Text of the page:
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Moriah Shlomot, the director general of Peace Now, was a 14-year-old at a kibbutz high school when her literature teacher came into the room and said "The state ended today, they killed a Peace Now activist at a demonstration."

The memory of that February 1983 evening, when university student Emil Grunzweig was killed by a hand grenade outside the Prime Minister's Office in Jerusalem during a demonstration against the war in Lebanon demanding that then-defense minister Ariel Sharon resign, became a turning point for Shlomot and many others of her generation who would make up the ranks of the peace movement between Grunzweig's killing and Yitzhak Rabin's assassination.

Even more than those who were demonstrating that night, the youngsters under the influence of of the murder, have been the spirit behind making the annual memorial ceremonies a political event. "It became an integral part of the culture of the movement," says Shlomot, "dictating much of the culture of the demonstrations, the fear of the dangers posed by the right wing, and proof of the price that we might pay for our activities."

The parole approved yesterday for Yona Avrushmi, the Jerusalem street punk who told the court during his trial that he was influenced by right-wing rhetoric to throw the hand grenade at a crowd of Peace Now demonstrators as they sang "Hatikva" at the end of their rally - killing Grunzweig and wounding nine others - has sparked memories of that night, anger at the parole, and a sense of resignation about what has happened to the country since the political violence of that night.

Peace Now issued a statement saying that "Yonah Avrushmi's early release is another sign of the weakness of the law enforcement agencies in the face of political violence in Israeli society. Today, too, Peace Now activists are subject to physical and verbal violence from right-wing activists, without any appropriate response from the law enforcement agencies, including the attorney general. No committee can free the inciters to political violence and the law enforcement officers who ignore it, from the responsibility for the next political assassination."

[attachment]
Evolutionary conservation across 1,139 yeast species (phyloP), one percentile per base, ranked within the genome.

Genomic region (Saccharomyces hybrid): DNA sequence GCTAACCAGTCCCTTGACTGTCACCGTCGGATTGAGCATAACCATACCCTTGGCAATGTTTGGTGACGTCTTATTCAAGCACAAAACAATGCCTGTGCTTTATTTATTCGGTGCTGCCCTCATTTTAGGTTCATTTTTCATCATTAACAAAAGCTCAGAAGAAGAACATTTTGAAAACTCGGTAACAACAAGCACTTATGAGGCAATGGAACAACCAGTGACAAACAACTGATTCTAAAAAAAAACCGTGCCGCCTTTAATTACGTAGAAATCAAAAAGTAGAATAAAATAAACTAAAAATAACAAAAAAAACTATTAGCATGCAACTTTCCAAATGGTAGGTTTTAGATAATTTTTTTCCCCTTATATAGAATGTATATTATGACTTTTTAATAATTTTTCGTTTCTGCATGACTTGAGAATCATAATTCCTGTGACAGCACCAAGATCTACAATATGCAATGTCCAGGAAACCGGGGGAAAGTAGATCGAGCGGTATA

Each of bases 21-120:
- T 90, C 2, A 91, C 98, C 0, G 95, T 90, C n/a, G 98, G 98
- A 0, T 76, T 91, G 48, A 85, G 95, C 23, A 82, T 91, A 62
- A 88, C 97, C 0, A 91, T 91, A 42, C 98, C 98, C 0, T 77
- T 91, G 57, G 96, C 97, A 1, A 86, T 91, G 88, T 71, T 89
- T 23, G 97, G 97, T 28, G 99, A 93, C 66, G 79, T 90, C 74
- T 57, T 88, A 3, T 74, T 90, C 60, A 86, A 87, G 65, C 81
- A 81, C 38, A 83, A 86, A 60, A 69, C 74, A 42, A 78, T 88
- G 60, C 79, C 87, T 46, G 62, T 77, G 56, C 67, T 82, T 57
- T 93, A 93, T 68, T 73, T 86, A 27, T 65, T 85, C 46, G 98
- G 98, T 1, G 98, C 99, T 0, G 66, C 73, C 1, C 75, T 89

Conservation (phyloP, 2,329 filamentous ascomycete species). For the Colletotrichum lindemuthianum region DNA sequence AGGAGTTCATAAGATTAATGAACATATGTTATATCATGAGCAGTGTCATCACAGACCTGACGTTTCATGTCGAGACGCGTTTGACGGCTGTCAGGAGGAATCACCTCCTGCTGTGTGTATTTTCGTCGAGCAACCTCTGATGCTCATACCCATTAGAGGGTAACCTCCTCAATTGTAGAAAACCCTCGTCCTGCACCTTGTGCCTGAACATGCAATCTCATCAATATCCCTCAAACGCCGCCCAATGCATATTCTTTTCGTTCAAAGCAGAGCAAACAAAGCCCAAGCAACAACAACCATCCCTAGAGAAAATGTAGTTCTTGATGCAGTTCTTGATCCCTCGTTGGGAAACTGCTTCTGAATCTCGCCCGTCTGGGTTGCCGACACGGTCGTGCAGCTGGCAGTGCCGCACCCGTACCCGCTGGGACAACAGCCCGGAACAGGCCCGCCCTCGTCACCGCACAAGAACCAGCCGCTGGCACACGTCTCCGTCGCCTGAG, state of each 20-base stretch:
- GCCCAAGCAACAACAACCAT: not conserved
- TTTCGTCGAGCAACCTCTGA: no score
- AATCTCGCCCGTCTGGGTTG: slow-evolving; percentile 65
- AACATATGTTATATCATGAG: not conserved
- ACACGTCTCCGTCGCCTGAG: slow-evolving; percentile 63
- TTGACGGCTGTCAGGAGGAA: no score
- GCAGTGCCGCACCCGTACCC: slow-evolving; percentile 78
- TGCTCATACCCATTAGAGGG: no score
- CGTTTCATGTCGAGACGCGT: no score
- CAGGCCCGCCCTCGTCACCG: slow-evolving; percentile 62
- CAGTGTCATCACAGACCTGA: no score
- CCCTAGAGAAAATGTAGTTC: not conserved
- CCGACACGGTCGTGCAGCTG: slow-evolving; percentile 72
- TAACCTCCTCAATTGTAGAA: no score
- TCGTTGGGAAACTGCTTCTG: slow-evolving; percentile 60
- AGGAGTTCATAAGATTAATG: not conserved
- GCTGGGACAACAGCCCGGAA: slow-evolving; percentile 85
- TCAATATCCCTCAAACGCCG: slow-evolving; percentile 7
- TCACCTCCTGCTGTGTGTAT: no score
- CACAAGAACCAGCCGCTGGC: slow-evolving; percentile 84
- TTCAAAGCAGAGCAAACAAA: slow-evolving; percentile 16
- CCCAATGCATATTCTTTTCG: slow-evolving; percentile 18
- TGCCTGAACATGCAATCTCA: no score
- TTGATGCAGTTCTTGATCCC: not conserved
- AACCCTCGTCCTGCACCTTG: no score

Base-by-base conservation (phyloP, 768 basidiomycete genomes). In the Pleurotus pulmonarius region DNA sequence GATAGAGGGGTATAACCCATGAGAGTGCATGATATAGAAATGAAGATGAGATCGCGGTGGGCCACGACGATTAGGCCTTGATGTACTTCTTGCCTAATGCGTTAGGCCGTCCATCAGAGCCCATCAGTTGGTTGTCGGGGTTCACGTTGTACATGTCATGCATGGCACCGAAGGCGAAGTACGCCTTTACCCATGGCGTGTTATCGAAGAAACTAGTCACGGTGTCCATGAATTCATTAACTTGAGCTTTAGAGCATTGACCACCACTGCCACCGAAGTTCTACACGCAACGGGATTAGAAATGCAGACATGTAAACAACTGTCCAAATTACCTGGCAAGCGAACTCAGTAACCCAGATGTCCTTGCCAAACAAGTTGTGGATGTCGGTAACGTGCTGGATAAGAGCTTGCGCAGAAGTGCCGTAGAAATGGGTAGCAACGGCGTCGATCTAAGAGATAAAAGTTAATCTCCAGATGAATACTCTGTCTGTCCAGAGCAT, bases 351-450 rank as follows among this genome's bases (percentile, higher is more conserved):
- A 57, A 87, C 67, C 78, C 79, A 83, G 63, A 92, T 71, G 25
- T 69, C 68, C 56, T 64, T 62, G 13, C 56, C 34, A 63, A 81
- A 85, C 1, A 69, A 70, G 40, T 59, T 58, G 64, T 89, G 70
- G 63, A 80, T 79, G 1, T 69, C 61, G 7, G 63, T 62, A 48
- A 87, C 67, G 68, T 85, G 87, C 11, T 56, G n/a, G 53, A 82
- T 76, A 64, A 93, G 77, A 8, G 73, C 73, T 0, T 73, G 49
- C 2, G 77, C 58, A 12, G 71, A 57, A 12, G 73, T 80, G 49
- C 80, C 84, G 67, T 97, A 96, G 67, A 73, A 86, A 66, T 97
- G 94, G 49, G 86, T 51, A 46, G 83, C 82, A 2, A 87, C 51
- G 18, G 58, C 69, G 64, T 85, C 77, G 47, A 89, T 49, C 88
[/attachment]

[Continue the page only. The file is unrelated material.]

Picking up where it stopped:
Nineteen years ago, on a cold, wet and windy Jerusalem night, then Hebrew University graduate student Amiram Goldblum, now a professor at the university, marched alongside Grunzweig, as did Avraham Burg, now speaker of the Knesset. At the time, Goldblum was the spokesman for the movement, and now, he says, "the parole committee decision is an opportunity for some of the soul searching that wasn't done by those who used Avrushmi; starting with then-defense minister Ariel Sharon, who incited against the opponents to the Lebanon War, and Tzachi Hanegbi, who was Sharon's field worker for incitement and later became a minister. They are the ones who led the campaign that led to the hand grenade being thrown. They should be asked what they think about what they did then. One of them, Hanegbi, shed crocodile tears afterward, but he remained a professional inciter in later periods, including the weeks leading up to Rabin's assassination."

Goldblum, for whom the killing of Grunzweig was a catalyst for more intensive political activity, says that there's no comparison to be made between the mood on the street then, and now. "Not only does the public not perceive the current situation as a war, but most important, there's no real opposition," he says.

Among the wounded that night was MK Yuval Steinitz, now of the Likud, who was a Peace Now demonstrator at the time. He was angry yesterday about Avrushmi's early release for good behavior - but not at the parole committee. As far as Steinitz is concerned, the real problem is the legislature and the courts, which do not impose much tougher sentences for political crimes like Avrushmi's, and other very serious crimes. "Someone who commited a crime like Avrushmi's should go to jail for 30 years, not 19," he said. And in Avrushmi's case, he should have had consecutive sentences for each of the nine people who were wounded.

Perhaps most personally affected - other than Avrushmi - by the early parole, is Eliezer Grunzweig, Emil's brother. "I still hope the state will appeal the parole board decision, but I suspect it's final. But my personal pain is my problem and that of my friends. The real problem is that the decision is dreadful for public awareness." An industrial engineer, Grunzweig said that the early release of his brother's killer "is a slap in the face to democracy that could encourage the next political murder when the political debate heats up again."

Grunzweig is particularly angry about Avrushmi's statement of remorse. "Any reasonable person reading it can see it's a boilerplate written only for the sake of his release, and that it is not sincere," he complained.